Yet the dynamo, next to the steam engine, was the most familiar of exhibits. For Adams’ objects its value lay chiefly in its occult mechanism. Between the dynamo in the gallery of machines and the engine house outside, the break of continuity amounted to abysmal fracture for a historian’s objects. No more relation could he discover between the steam and the electric current than between the Cross and the cathedral. The forces were interchangeable if not reversible, but he could see only an absolute fiat in electricity as in faith. Langley could not help him. Indeed, Langley seemed to be worried by the same trouble, for he constantly repeated that the new forces were anarchical, and especially that he was not responsible for the new rays, which were little short of parricidal in their wicked spirit toward science. His own rays, with which he had doubled the solar spectrum, were altogether harmless and beneficent, but radium denied its God—or, what was to Langley the same thing, denied the truths of his science. The force was wholly new.
The Cross, by Albin Egger-Lienz, c. 1902. Tyrolean peasants revolting against French and Bavarian occupation of Tyrol in 1809. Burg Bruck, Lienz, Austria.
A historian who asked only to learn enough to be as futile as Langley or Kelvin, made rapid progress under this teaching, and mixed himself up in the tangle of ideas until he achieved a sort of paradise of ignorance vastly consoling to his fatigued senses. He wrapped himself in vibrations and rays which were new, and he would have hugged Marconi and Branly had he met them, as he hugged the dynamo; while he lost his arithmetic in trying to figure out the equation between the discoveries and the economies of force. The economies, like the discoveries, were absolute, supersensual, occult; incapable of expression in horsepower. What mathematical equivalent could he suggest as the value of a Branly coherer? Frozen air, or the electric furnace, had some scale of measurement, no doubt, if somebody could invent a thermometer adequate to the purpose; but X-rays had played no part whatever in man’s consciousness, and the atom itself had figured only as a fiction of thought. In these seven years man had translated himself into a new universe which had no common scale of measurement with the old. He had entered a supersensual world in which he could measure nothing except by chance collisions of movements imperceptible to his senses, perhaps even imperceptible to his instruments, but perceptible to each other, and so to some known ray at the end of the scale.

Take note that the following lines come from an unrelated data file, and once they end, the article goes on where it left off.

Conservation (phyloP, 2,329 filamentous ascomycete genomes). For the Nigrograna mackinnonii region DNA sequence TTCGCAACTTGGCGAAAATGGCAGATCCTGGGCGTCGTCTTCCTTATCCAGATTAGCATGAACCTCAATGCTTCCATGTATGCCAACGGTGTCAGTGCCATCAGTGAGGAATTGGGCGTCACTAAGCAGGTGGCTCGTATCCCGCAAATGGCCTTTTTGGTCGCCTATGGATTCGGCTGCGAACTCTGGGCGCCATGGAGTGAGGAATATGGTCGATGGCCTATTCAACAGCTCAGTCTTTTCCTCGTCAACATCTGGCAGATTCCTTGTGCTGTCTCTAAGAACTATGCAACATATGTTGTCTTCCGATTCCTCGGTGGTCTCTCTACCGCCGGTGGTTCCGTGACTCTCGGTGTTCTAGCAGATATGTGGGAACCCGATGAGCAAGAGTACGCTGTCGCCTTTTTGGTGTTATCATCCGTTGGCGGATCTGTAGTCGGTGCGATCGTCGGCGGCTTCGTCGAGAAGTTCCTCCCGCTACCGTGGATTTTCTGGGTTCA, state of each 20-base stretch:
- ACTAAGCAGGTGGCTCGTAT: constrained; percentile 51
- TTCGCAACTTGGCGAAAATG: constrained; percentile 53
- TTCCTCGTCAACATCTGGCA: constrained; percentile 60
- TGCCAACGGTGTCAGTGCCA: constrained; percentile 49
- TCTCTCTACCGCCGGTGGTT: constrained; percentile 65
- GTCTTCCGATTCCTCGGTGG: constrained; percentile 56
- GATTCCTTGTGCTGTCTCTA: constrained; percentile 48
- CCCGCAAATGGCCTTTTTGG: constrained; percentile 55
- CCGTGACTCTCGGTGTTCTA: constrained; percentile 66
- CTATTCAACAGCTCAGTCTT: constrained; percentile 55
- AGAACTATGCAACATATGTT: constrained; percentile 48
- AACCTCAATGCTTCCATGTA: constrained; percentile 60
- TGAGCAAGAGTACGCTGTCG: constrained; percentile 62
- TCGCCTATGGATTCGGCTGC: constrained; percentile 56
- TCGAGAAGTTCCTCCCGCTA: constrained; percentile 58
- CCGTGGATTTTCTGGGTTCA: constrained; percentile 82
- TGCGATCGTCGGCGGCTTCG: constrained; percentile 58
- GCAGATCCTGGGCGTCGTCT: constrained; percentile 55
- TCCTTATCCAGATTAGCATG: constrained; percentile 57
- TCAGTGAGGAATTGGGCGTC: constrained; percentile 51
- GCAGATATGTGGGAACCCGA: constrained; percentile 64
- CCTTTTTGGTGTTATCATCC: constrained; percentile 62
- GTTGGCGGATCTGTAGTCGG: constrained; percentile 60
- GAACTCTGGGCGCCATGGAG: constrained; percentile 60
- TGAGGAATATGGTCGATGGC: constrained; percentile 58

From The Education of Henry Adams. Michael Faraday discovered how to generate electricity using a magnetic field in the 1830s, and by the early 1870s Zénobe-Théophile Gramme had devised a dynamo that functioned as an electric motor. A descendant of the second and sixth U.S. presidents, Adams was a journalist, novelist, biographer, and historian. Norman Mailer borrowed the third-person-style voice of Adams’ autobiography—published the year Adams died, 1918—to talk about himself in The Armies of the Night.